With the opening of Sefer Sh'mot, the Book of Exodus, the Torah moves from cosmic origins to the role of God in salvation and history. As the Israelites find themselves in a descending spiral of servitude and suffering, their call to God unleashes the ultimate conflict, between the very wellsprings of life and liberation (that we recognize as God) and the embodiment of tyranny and pointlessness epitomized by Pharaoh. This is not merely a contest between two unequal rivals, but the steady opposition of two incompatible ways of organizing one's life, structuring a society, of moving through time. Life vs. death, freedom vs. tyranny, ultimate meaning vs. personal pleasure - these are the archetypal poles between which human destiny plays out.
Into that explosive struggle, the Torah shines a light with the bold courage of the most unlikely of sources: two Hebrew midwives. Birth and death are never far removed from the contest over competing values, and in this epic tale, Pharaoh escalates his forces of death by ordering the midwives to murder the Israelite boys. Even though their instructions come from the world's most powerful despot, "THE MIDWIVES, FEARING GOD, DID NOT DO AS THE KING OF EGYPT HAD TOLD THEM; THEY LET THE BOYS LIVE."
What is the nature of this "fear" that could motivate such courageous dissent? Jewish tradition steps in to make the chasm of Pharaoh's edict and the midwives' stance all the more impressive. Says the Talmud, keeping the boys alive meant that the midwives "supplied them with water and food." The medieval sage Rabbi Abraham ibn Ezra explains," even more than at first, they now worked with all their strength to save the children." What could motivate such behavior? How can we explain their daring and their disobedience?
There are two ways to understand the yira, the fear, the Torah mentions. Later Jewish traditions (rabbinic, philosophical, and mystical) understood a lower, lesser fear to be the fear of God's punishments for not following the right path. Such a motivation, however compelling, was viewed with some disdain, as not really worthy of the realm of faith and holiness.
What the Zohar calls "holy fear" and what Rabbi Yosef Albo calls "noble fear" is not the fear of consequences. It is awe that emerges from the contemplation of God's incomparability, greatness, and magnificence. Yira as marvel, wonder, awe - that is, for David ibn Daud the "awe of greatness" as opposed to a mere "fear of harm." It was this holy fear that moved these two brave women.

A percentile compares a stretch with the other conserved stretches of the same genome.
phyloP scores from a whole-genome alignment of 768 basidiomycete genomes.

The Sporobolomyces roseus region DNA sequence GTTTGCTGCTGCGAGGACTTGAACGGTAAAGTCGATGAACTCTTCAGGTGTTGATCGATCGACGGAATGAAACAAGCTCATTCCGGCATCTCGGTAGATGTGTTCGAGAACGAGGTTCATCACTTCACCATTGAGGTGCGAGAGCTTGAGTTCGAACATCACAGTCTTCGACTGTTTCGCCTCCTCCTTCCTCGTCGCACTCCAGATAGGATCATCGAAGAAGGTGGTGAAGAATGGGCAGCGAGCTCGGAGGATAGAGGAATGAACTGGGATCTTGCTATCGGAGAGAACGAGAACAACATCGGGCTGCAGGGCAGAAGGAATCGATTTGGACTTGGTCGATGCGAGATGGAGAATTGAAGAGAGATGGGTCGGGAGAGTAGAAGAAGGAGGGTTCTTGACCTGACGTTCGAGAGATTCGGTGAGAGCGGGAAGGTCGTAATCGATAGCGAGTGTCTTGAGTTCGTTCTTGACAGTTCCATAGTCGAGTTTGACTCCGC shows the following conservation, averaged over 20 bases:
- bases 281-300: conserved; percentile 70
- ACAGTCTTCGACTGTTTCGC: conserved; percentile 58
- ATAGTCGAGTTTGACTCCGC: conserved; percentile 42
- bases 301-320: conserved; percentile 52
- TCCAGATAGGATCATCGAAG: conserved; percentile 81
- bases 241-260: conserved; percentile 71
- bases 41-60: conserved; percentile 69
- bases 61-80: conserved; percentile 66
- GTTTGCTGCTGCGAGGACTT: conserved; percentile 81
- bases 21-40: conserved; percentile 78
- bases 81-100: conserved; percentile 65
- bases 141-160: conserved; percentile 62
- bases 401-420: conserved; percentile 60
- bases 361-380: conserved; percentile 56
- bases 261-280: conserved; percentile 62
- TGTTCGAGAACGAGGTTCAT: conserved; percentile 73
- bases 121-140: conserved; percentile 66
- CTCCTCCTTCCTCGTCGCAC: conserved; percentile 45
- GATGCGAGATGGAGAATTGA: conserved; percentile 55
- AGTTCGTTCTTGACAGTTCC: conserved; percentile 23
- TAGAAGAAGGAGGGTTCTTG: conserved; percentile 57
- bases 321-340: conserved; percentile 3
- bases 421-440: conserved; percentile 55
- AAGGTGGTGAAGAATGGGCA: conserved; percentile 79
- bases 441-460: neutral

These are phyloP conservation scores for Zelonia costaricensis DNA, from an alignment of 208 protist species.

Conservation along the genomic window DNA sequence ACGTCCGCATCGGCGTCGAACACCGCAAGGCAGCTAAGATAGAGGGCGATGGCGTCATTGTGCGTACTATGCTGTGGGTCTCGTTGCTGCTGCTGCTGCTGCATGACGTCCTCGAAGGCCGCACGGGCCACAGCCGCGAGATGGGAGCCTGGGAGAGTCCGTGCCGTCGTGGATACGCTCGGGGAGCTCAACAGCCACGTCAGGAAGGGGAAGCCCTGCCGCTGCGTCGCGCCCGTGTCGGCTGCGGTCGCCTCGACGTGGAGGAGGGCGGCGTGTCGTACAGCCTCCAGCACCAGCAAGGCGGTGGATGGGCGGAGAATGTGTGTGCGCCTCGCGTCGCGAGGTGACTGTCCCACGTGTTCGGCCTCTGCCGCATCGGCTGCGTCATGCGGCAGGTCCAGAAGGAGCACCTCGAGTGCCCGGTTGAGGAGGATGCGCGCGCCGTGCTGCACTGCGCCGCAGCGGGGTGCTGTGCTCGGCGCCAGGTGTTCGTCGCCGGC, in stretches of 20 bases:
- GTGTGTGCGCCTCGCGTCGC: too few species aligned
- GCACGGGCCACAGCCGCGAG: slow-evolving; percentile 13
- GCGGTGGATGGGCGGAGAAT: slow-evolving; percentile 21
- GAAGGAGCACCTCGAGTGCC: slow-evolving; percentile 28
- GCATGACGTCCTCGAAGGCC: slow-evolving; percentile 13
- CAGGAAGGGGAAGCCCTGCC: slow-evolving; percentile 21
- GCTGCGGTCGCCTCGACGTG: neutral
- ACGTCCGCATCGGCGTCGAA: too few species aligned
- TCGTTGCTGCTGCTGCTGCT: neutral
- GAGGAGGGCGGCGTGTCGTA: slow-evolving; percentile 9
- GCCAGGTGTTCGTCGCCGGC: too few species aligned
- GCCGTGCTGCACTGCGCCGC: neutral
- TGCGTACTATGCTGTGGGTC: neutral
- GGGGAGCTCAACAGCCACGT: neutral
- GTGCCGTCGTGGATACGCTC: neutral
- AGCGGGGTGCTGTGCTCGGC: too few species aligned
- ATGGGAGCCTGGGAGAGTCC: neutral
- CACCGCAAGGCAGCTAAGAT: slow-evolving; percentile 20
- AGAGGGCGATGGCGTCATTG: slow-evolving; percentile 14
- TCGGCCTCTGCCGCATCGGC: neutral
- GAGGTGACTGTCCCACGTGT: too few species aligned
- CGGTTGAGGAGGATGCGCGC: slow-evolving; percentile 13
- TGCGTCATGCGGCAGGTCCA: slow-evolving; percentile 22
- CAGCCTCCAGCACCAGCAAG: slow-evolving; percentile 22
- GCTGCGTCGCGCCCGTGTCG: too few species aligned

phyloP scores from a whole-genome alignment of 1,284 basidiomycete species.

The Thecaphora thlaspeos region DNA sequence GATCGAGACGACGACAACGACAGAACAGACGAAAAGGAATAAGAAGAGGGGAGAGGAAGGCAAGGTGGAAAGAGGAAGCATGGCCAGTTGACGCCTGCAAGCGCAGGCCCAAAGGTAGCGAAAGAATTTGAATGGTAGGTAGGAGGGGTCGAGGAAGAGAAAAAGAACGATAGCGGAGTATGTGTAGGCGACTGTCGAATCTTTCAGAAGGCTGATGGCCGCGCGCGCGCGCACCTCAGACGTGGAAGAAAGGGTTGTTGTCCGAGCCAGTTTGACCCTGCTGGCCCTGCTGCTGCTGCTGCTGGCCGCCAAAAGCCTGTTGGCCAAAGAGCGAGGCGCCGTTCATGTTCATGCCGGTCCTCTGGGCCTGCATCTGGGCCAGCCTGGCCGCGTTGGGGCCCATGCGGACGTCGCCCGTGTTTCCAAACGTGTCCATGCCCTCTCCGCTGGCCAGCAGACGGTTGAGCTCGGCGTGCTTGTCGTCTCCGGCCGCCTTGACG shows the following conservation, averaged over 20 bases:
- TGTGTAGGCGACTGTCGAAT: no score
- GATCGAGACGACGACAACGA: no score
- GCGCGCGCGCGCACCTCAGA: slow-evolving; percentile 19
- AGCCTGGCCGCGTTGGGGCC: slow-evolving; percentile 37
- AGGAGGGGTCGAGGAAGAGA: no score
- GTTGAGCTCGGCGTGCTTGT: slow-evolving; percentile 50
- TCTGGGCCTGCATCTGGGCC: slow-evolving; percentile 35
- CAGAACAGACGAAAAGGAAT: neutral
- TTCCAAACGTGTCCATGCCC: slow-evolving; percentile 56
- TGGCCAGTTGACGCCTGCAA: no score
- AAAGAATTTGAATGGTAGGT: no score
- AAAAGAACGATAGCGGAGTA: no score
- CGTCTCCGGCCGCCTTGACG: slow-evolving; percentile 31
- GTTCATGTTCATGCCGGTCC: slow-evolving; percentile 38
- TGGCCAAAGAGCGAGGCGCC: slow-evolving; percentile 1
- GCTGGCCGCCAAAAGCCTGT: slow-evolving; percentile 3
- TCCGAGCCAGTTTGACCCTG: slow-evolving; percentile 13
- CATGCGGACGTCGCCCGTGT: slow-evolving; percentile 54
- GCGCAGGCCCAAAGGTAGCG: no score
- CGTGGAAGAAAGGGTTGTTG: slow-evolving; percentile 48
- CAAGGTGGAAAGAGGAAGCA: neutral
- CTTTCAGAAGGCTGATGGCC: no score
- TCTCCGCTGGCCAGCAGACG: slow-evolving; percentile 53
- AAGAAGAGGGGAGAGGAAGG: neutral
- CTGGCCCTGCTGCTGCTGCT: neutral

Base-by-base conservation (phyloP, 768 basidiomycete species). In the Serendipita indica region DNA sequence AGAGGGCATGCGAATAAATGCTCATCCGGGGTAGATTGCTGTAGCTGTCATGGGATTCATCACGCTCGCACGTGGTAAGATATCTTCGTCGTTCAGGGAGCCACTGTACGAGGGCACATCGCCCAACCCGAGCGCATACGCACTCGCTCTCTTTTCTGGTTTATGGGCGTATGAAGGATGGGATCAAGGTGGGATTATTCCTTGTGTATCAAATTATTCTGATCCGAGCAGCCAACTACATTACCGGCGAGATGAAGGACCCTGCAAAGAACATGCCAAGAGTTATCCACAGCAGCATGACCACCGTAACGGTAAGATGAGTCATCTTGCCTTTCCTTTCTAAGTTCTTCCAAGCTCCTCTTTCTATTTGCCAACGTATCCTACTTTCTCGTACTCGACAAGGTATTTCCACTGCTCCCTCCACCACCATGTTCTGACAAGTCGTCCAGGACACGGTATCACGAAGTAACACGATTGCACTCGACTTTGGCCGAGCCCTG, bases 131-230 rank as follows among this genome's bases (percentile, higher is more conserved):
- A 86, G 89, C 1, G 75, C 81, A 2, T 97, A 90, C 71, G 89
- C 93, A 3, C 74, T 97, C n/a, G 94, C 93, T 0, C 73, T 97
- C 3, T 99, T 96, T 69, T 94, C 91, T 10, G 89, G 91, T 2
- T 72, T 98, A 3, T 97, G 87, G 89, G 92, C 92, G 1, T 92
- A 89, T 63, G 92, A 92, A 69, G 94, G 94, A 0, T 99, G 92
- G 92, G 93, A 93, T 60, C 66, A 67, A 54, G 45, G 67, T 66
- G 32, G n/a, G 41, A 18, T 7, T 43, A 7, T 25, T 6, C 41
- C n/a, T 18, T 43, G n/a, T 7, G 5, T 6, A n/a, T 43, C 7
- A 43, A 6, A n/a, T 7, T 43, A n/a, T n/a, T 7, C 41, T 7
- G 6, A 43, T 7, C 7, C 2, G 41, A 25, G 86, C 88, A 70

Such awe is different than our common fears. The Hasidic commentary Mei ha-Shiloach notes, "when one fears a person, one cannot remain calm, because fear is the opposite of being calm. However, awe of heaven brings calm to the soul... As the midwives were calm because of their awe of heaven, they did not have any fear of Pharaoh's decrees."
Fear of heaven is a step toward soul liberation. A soul that trembles before human displays of might, power, or influence is one that has not really apprehended the vastness of the cosmos, the frailty of even the most imposing personage, the sheer wonder of life and of being - the greatness of God. To focus the mind on that greatness, to mold one's consciousness around the radical majesty of God's presence - that is the spur which faith offers toward freedom. As the medieval compendium Orhot Tzaddikim realizes, "this fear is really love."
Small wonder, then that this virtue, yirat Shamayim, is so basic: Bahya ben Asher tells us that fear of heaven is "the foundation of the entire Torah," and the Orhot Tzaddikim insists that "the Torah is of no use to an individual but for yirat Shamayim, for it is the very peg upon which everything hangs." The contemporary sage Rabbi Louis Jacobs, insists, "Religion without yirat Shamayim is no more than a sentimental attachment to ancient forms from which the spirit has departed."
Yirat Shamayim is the beginning of an inner liberation from the tyranny of human opinion and coercion. Imagining the sublimity and dignity of God, the pressures of conformity or social consensus pales to insignificance. For the Hebrew midwives, fear of God was a way of seeing Pharaoh for who he was –simply another human being, seeking to silence his own fear and fragility by bullying the weak. It was their awe and wonder at God's greatness that imbued these women with clarity about their own real greatness: the opportunity to shine God's light in a murky and hurting world.